(CNN)A night of relative calm in Baltimore. Girls and women are rescued from Boko Haram. And the Supreme Court tackles gay marriage.
5 things to know for your New Day -- Wednesday, April 29
It's Wednesday, and here are five things to know for your New Day.
Quiet curfew: For one night, at least, Baltimore caught a break. Streets in the city were calm overnight as a 10 p.m. to 5 a.m. curfew -- enforced by nearly 2,000 National Guardsmen and more than 1,000 police officers -- went into effect. There were a handful of arrests for curfew violations and a few rocks and bottles thrown at police just as the curfew began, but that was the extent of any trouble last night. The coordinated work of law enforcement as well as self-policing efforts from community members are credited for the smooth night. The fallout from the recent unrest continues today, when the Baltimore Orioles play the Chicago White Sox with no spectators allowed, a first for major league baseball.
'Not the Chibok girls': Nigerian troops rescued almost 300 girls and women during a raid on Boko Haram terror camps yesterday, but army officials said none of them were girls mass abducted in April 2014 from a school in Chibok. They did say, however, that captives from other Boko Haram camps that were recently raided might include some of the Chibok girls. So does this mean that Nigeria is finally making progress against Boko Haram? Well, the troops have managed to destroy three camps in Sambisa Forest run by the terrorists. But the fates of the abducted girls remain -- for now -- a mystery.
Fallout: Indonesia executed eight drug smugglers by firing squad early today, and the fallout has been swift. Two of the eight were Australians, and Australia has recalled its Indonesian ambassador in protest. Prime Minister Tony Abbott called the executions "cruel and unnecessary." Of the six other men who were put to death, four were Nigerians, one was a Brazilian and another was an Indonesian. Indonesia did hold off on executing one prisoner, a woman from the Philippines. It was not immediately clear why the woman was -- at least temporarily -- spared.
Diminishing hopes: It's been a few days since the huge earthquake rocked Nepal and the surrounding Himalayan region, killing close to 5,000. The chances of finding more survivors dims with each passing hour. And now Nepal has a new crisis to deal with after 200 people went missing after a landslide yesterday. The landslide occurred in Langtang National Park, a popular trekking area north of Kathmandu. Quake relief efforts continued, but officials warned they were hampered by problems of getting aid into the country and then delivering it to some of the remote communities in desperate need. There was one piece of a good news though: a 21-year-old man was rescued, pulled free from rubble near a city bus park.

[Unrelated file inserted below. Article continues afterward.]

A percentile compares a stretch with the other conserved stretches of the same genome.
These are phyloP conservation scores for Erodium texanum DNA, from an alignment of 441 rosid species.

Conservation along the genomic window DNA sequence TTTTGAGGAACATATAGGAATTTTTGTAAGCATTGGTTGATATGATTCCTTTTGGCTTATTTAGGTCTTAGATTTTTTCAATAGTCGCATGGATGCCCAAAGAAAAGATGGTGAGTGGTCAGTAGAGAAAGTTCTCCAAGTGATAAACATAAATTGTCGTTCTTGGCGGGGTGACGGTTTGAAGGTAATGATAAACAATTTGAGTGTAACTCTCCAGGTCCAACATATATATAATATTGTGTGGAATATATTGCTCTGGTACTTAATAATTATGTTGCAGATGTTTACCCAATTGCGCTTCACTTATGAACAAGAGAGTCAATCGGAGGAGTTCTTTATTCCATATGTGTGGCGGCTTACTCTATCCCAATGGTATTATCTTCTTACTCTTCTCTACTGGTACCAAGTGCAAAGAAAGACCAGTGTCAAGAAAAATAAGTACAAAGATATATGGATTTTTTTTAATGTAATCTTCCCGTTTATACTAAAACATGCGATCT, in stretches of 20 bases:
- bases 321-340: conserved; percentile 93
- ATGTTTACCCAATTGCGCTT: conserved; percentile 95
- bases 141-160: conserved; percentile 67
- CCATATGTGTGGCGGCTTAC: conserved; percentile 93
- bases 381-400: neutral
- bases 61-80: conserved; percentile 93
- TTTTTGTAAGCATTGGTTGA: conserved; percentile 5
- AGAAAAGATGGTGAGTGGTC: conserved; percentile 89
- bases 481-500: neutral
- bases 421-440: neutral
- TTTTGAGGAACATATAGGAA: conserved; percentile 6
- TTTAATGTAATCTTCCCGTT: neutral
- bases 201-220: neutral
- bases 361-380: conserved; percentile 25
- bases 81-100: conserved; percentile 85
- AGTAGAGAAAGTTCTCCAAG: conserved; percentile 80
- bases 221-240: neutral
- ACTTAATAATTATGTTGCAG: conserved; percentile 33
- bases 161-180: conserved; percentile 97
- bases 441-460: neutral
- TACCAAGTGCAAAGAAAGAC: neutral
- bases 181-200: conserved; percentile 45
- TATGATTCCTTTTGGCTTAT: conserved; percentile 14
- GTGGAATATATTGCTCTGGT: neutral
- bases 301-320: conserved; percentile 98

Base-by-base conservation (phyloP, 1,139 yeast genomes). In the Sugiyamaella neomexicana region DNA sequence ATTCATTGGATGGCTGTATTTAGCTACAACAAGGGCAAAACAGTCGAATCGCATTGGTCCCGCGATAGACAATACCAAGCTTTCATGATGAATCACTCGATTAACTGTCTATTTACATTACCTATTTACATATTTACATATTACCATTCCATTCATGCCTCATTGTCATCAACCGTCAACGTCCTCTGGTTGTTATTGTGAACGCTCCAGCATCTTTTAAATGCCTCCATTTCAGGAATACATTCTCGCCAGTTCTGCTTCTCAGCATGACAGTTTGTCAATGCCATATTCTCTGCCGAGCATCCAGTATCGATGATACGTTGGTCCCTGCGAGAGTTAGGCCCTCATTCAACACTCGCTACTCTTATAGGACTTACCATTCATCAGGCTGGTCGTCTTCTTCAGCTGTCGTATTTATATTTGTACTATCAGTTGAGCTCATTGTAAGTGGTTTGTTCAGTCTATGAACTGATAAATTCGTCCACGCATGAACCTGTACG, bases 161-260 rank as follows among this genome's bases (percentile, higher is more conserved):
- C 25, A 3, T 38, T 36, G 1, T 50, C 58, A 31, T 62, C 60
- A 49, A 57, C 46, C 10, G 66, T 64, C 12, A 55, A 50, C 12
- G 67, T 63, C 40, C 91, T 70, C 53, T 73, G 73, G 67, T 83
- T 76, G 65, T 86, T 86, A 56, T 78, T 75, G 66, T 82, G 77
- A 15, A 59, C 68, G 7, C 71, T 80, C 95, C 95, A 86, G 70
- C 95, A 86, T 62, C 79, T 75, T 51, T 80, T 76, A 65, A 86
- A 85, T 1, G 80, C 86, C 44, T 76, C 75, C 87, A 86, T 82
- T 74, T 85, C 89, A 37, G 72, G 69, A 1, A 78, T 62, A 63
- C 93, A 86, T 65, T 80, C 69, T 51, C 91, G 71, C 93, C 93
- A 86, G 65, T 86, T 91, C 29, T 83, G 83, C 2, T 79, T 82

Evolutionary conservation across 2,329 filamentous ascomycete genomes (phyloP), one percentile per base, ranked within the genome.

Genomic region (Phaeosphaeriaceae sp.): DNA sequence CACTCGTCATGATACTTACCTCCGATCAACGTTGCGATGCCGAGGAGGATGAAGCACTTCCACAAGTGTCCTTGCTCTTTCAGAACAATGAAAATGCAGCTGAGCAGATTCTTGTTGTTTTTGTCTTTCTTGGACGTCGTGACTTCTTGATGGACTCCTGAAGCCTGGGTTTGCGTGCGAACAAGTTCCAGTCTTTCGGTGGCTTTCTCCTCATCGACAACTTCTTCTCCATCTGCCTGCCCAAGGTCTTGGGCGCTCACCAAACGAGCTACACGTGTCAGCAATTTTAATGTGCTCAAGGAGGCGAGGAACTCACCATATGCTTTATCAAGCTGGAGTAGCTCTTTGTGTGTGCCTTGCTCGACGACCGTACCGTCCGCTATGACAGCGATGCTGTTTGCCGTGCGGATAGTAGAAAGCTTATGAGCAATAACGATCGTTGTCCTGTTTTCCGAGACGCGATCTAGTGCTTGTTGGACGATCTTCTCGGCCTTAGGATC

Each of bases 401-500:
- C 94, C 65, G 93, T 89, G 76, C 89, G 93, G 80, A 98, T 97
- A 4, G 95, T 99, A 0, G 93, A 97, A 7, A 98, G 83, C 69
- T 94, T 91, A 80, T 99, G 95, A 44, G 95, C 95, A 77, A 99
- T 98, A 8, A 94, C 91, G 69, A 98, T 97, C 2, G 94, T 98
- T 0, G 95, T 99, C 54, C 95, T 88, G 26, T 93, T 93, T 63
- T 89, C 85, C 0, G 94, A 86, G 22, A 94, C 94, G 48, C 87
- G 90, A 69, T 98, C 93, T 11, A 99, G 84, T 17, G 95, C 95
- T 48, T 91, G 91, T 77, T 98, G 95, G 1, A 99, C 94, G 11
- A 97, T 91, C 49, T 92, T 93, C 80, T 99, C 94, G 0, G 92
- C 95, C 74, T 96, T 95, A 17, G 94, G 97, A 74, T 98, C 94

Swing vote: The future of a great national issue may come down, once again, to Anthony Kennedy. The Supreme Court heard arguments yesterday on the constitutionality of gay marriage. The high court seemed to be split, splintering into its usual left-right divide and leaving Justice Kennedy as the probable deciding vote. Most of the justices' questions involved the definition of marriage and whether gay marriage should be decided by voters or the judiciary. Kennedy, at the start of arguments, joined other court conservatives in pointing out that marriage has been defined as being between a man and a woman for a long time. But later, he seemed to side with the court's liberal wing in acknowledging gay couples sought "dignity" for their relationships through marriage. How will he vote? We'll find out in June.
Free falling: Daredevils jump out of a perfectly good skyscraper in Dubai.
Just beat it: Man dances to Michael Jackson as the riots start in Baltimore.
Perfect save: A skateboarder falls but manages to save himself perfectly.
Beauty shot: Check out 100 years of Mexican beauty in 60 seconds.
I'll have the crab: An octopus grabs a quick bite in Sydney, Australia.